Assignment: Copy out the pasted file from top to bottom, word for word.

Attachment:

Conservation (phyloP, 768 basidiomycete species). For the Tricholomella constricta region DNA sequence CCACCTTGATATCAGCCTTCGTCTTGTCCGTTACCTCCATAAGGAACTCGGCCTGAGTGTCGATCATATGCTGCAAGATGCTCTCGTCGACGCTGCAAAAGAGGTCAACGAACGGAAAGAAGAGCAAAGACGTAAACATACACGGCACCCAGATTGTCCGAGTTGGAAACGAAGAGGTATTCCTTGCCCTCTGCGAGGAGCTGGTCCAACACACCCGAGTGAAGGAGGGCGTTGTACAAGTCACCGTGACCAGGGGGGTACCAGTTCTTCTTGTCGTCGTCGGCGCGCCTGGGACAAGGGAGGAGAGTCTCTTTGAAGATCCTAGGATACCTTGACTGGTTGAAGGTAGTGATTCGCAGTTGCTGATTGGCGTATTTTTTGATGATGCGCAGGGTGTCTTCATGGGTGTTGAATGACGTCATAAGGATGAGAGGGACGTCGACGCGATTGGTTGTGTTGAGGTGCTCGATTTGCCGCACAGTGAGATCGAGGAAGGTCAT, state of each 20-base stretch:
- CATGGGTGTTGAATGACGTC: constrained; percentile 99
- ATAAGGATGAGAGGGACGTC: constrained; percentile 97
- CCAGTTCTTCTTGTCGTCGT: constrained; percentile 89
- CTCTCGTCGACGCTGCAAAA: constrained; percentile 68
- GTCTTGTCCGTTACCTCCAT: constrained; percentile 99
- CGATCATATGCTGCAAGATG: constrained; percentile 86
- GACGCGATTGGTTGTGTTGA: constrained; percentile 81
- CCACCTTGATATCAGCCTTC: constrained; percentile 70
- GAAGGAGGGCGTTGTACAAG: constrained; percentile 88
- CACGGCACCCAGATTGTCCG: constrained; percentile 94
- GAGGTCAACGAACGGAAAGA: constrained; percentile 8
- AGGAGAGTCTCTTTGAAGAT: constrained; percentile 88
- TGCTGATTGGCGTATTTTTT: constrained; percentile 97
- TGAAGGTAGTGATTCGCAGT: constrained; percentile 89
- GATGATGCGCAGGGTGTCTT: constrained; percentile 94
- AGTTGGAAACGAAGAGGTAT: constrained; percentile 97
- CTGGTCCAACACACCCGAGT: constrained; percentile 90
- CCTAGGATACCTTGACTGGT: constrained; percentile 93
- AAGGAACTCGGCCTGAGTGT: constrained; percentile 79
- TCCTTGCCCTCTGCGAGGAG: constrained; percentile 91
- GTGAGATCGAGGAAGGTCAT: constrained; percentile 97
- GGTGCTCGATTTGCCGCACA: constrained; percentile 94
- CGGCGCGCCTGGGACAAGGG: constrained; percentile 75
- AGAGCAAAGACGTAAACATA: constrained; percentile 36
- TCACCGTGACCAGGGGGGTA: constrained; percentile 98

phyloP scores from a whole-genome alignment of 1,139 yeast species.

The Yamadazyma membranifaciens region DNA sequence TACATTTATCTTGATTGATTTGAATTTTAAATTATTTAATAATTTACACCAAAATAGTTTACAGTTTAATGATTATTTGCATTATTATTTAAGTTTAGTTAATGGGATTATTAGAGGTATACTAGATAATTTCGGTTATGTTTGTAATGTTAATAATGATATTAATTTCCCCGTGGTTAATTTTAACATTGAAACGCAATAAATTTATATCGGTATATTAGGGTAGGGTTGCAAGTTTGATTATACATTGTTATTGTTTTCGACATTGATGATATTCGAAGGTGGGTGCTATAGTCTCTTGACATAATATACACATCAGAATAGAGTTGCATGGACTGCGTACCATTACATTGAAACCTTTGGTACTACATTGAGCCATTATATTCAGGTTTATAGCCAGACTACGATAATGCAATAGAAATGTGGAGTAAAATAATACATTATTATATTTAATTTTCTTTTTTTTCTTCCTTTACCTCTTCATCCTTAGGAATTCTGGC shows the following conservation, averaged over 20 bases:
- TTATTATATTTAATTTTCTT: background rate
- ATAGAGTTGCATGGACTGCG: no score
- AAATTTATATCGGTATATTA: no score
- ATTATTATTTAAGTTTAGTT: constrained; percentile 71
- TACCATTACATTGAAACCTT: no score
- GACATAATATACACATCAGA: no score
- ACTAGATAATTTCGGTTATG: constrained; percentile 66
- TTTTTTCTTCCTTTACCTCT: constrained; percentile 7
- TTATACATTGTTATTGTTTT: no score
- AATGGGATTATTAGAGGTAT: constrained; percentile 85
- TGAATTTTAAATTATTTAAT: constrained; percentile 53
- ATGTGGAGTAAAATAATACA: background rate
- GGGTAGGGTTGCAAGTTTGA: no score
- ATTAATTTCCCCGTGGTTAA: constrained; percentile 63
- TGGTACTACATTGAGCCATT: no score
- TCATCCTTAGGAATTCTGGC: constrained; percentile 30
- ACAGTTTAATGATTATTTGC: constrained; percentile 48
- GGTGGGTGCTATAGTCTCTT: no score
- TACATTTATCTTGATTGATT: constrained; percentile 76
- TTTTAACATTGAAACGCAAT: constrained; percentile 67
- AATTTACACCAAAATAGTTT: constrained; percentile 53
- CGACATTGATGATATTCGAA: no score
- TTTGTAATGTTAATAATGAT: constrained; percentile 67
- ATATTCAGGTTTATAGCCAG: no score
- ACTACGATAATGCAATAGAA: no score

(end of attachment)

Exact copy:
Conservation (phyloP, 768 basidiomycete species). For the Tricholomella constricta region DNA sequence CCACCTTGATATCAGCCTTCGTCTTGTCCGTTACCTCCATAAGGAACTCGGCCTGAGTGTCGATCATATGCTGCAAGATGCTCTCGTCGACGCTGCAAAAGAGGTCAACGAACGGAAAGAAGAGCAAAGACGTAAACATACACGGCACCCAGATTGTCCGAGTTGGAAACGAAGAGGTATTCCTTGCCCTCTGCGAGGAGCTGGTCCAACACACCCGAGTGAAGGAGGGCGTTGTACAAGTCACCGTGACCAGGGGGGTACCAGTTCTTCTTGTCGTCGTCGGCGCGCCTGGGACAAGGGAGGAGAGTCTCTTTGAAGATCCTAGGATACCTTGACTGGTTGAAGGTAGTGATTCGCAGTTGCTGATTGGCGTATTTTTTGATGATGCGCAGGGTGTCTTCATGGGTGTTGAATGACGTCATAAGGATGAGAGGGACGTCGACGCGATTGGTTGTGTTGAGGTGCTCGATTTGCCGCACAGTGAGATCGAGGAAGGTCAT, state of each 20-base stretch:
- CATGGGTGTTGAATGACGTC: constrained; percentile 99
- ATAAGGATGAGAGGGACGTC: constrained; percentile 97
- CCAGTTCTTCTTGTCGTCGT: constrained; percentile 89
- CTCTCGTCGACGCTGCAAAA: constrained; percentile 68
- GTCTTGTCCGTTACCTCCAT: constrained; percentile 99
- CGATCATATGCTGCAAGATG: constrained; percentile 86
- GACGCGATTGGTTGTGTTGA: constrained; percentile 81
- CCACCTTGATATCAGCCTTC: constrained; percentile 70
- GAAGGAGGGCGTTGTACAAG: constrained; percentile 88
- CACGGCACCCAGATTGTCCG: constrained; percentile 94
- GAGGTCAACGAACGGAAAGA: constrained; percentile 8
- AGGAGAGTCTCTTTGAAGAT: constrained; percentile 88
- TGCTGATTGGCGTATTTTTT: constrained; percentile 97
- TGAAGGTAGTGATTCGCAGT: constrained; percentile 89
- GATGATGCGCAGGGTGTCTT: constrained; percentile 94
- AGTTGGAAACGAAGAGGTAT: constrained; percentile 97
- CTGGTCCAACACACCCGAGT: constrained; percentile 90
- CCTAGGATACCTTGACTGGT: constrained; percentile 93
- AAGGAACTCGGCCTGAGTGT: constrained; percentile 79
- TCCTTGCCCTCTGCGAGGAG: constrained; percentile 91
- GTGAGATCGAGGAAGGTCAT: constrained; percentile 97
- GGTGCTCGATTTGCCGCACA: constrained; percentile 94
- CGGCGCGCCTGGGACAAGGG: constrained; percentile 75
- AGAGCAAAGACGTAAACATA: constrained; percentile 36
- TCACCGTGACCAGGGGGGTA: constrained; percentile 98

phyloP scores from a whole-genome alignment of 1,139 yeast species.

The Yamadazyma membranifaciens region DNA sequence TACATTTATCTTGATTGATTTGAATTTTAAATTATTTAATAATTTACACCAAAATAGTTTACAGTTTAATGATTATTTGCATTATTATTTAAGTTTAGTTAATGGGATTATTAGAGGTATACTAGATAATTTCGGTTATGTTTGTAATGTTAATAATGATATTAATTTCCCCGTGGTTAATTTTAACATTGAAACGCAATAAATTTATATCGGTATATTAGGGTAGGGTTGCAAGTTTGATTATACATTGTTATTGTTTTCGACATTGATGATATTCGAAGGTGGGTGCTATAGTCTCTTGACATAATATACACATCAGAATAGAGTTGCATGGACTGCGTACCATTACATTGAAACCTTTGGTACTACATTGAGCCATTATATTCAGGTTTATAGCCAGACTACGATAATGCAATAGAAATGTGGAGTAAAATAATACATTATTATATTTAATTTTCTTTTTTTTCTTCCTTTACCTCTTCATCCTTAGGAATTCTGGC shows the following conservation, averaged over 20 bases:
- TTATTATATTTAATTTTCTT: background rate
- ATAGAGTTGCATGGACTGCG: no score
- AAATTTATATCGGTATATTA: no score
- ATTATTATTTAAGTTTAGTT: constrained; percentile 71
- TACCATTACATTGAAACCTT: no score
- GACATAATATACACATCAGA: no score
- ACTAGATAATTTCGGTTATG: constrained; percentile 66
- TTTTTTCTTCCTTTACCTCT: constrained; percentile 7
- TTATACATTGTTATTGTTTT: no score
- AATGGGATTATTAGAGGTAT: constrained; percentile 85
- TGAATTTTAAATTATTTAAT: constrained; percentile 53
- ATGTGGAGTAAAATAATACA: background rate
- GGGTAGGGTTGCAAGTTTGA: no score
- ATTAATTTCCCCGTGGTTAA: constrained; percentile 63
- TGGTACTACATTGAGCCATT: no score
- TCATCCTTAGGAATTCTGGC: constrained; percentile 30
- ACAGTTTAATGATTATTTGC: constrained; percentile 48
- GGTGGGTGCTATAGTCTCTT: no score
- TACATTTATCTTGATTGATT: constrained; percentile 76
- TTTTAACATTGAAACGCAAT: constrained; percentile 67
- AATTTACACCAAAATAGTTT: constrained; percentile 53
- CGACATTGATGATATTCGAA: no score
- TTTGTAATGTTAATAATGAT: constrained; percentile 67
- ATATTCAGGTTTATAGCCAG: no score
- ACTACGATAATGCAATAGAA: no score